📘AIP 62 6 Tips For Smartly Sharing Your Book Insights

📘AIP 62 6 Tips For Smartly Sharing Your Book Insights
Photo by Aarón Blanco Tejedor / Unsplash

I remember at the beginning of my reading journey I had an incredibly embarrassing moment.

I was sitting at a dining hall talking to a friend about the book that re-sparked my love for reading, Atomic Habits.

“It’s so good, you have to read it. It will change your life.”

“What’s it about?” they said.

“Uhhh… Uhm… Right. Habits?”

My face turned a bright tomato red; I had no idea how to smartly share my book insights with my friend. I was frustrated and annoyed. Now, my friend might never check out the book, and they probably thought I was a silly goof.

All of you have likely experienced something similar.

In this newsletter I’m going to share with you 6 tips for smartly sharing your book insights. Hopefully, you never have to experience something like I did again.

📚Tip 1: Give An Analogy Specific To The Person You Are Communicating To

Everything we learn comes from relating something new to something we already know.

That’s why one of the best ways to explain a book to someone is by using an analogy specific to them. Are they interested in computer science, gardening, video games, or something else?

Use an analogy specific to them, and they will understand it way better.

🗺️Tip 2: Summarize What The Book Is About As A Whole

One of the biggest mistakes I see people make communicating book insights is going WAY too specific.

My mom does this all the time. She starts summarizing a book but gives no broad-level overview of the book. She just hops right into something that interested her. As a result, I’m left confused what the book is even about.

So before communicating your book insights ask yourself, what is the book about as a whole?

📝Tip 3: Refer To Your Book Notes

Ideally, you could speak on a book using your first brain.

However, if you can’t remember what the book is about, you can refer to your book notes or a book summary. These will serve as cues for sparking the book back into memory.

🧬Tip 4: Relate The Book To Your Own Life

Humans are storytelling creatures.

If you can find a way to relate the book to your own life, ideally through a story, it will make the conversation that much more personal. You can also explain how you have applied the book.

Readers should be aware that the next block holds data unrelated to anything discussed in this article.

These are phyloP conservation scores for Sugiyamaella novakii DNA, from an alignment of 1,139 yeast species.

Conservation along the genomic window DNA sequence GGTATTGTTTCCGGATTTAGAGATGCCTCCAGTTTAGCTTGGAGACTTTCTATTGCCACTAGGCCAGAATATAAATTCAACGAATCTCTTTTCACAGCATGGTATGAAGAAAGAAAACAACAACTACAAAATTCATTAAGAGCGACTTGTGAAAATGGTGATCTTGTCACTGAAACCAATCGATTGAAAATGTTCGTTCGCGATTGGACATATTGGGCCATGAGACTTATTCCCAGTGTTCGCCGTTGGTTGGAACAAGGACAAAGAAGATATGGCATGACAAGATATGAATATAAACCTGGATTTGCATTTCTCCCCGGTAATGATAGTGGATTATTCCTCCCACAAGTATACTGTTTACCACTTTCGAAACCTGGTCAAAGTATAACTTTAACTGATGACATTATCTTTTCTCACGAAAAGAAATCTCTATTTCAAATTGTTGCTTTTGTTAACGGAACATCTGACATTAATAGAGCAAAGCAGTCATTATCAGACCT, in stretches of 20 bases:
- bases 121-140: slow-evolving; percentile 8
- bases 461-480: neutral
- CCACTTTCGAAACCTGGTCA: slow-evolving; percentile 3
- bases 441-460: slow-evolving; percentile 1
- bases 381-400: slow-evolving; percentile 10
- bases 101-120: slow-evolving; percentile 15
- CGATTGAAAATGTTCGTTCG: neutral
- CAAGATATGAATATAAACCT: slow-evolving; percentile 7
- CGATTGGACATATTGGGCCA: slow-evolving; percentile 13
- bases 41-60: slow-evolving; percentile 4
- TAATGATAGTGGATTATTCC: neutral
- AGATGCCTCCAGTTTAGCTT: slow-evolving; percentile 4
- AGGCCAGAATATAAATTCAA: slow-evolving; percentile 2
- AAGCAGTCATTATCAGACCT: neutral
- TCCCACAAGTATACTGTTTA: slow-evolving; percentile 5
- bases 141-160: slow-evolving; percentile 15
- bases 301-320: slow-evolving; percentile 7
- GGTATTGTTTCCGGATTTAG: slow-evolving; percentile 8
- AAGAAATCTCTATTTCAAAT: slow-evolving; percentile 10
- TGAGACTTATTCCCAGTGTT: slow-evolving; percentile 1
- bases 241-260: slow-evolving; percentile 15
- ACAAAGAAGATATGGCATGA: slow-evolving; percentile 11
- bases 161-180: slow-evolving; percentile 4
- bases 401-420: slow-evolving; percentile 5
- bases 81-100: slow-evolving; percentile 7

This allows your friend to ask follow-up questions using their knowledge of your life rather than just the book.

🔗Tip 5: Relate The Book To Other Books

One of the most powerful ways to sound more articulate is simply to connect insights from one book to another.

This shows critical thinking skills. Your friend will automatically assume you know what you are talking about.

🦸Tip 6: Show Confidence Even If You Don’t Feel Like It

The same processes in the body are activated when we feel nervous versus when we feel excited.

Our sympathetic nervous system is turned on. Our palms start to sweat. Our heart beats faster. Our digestion slows.

This has a fascinating implication: our interpretation of autonomic arousal can change the emotions we feel from something.

This means when we are communicating our book insights we can be helped by faking confidence until we make it. Interpreting our nervousness as excitement can actually turn it into excitement.

Using these 6 tips I have managed to avoid the embarrassment of having nothing to say after someone asks me about a book I read again.

If you found learning about how to apply your book insights helpful, you should sign up for the waitlist of the new video course I’m building: The Art Of Linked Reading.

The video course will help people who struggle to understand, connect, remember, apply, and intelligently communicate insights from non-fiction books learn to do so with linked notetaking apps like Obsidian, Tana, Logseq, and more.

​Join the waitlist here:​

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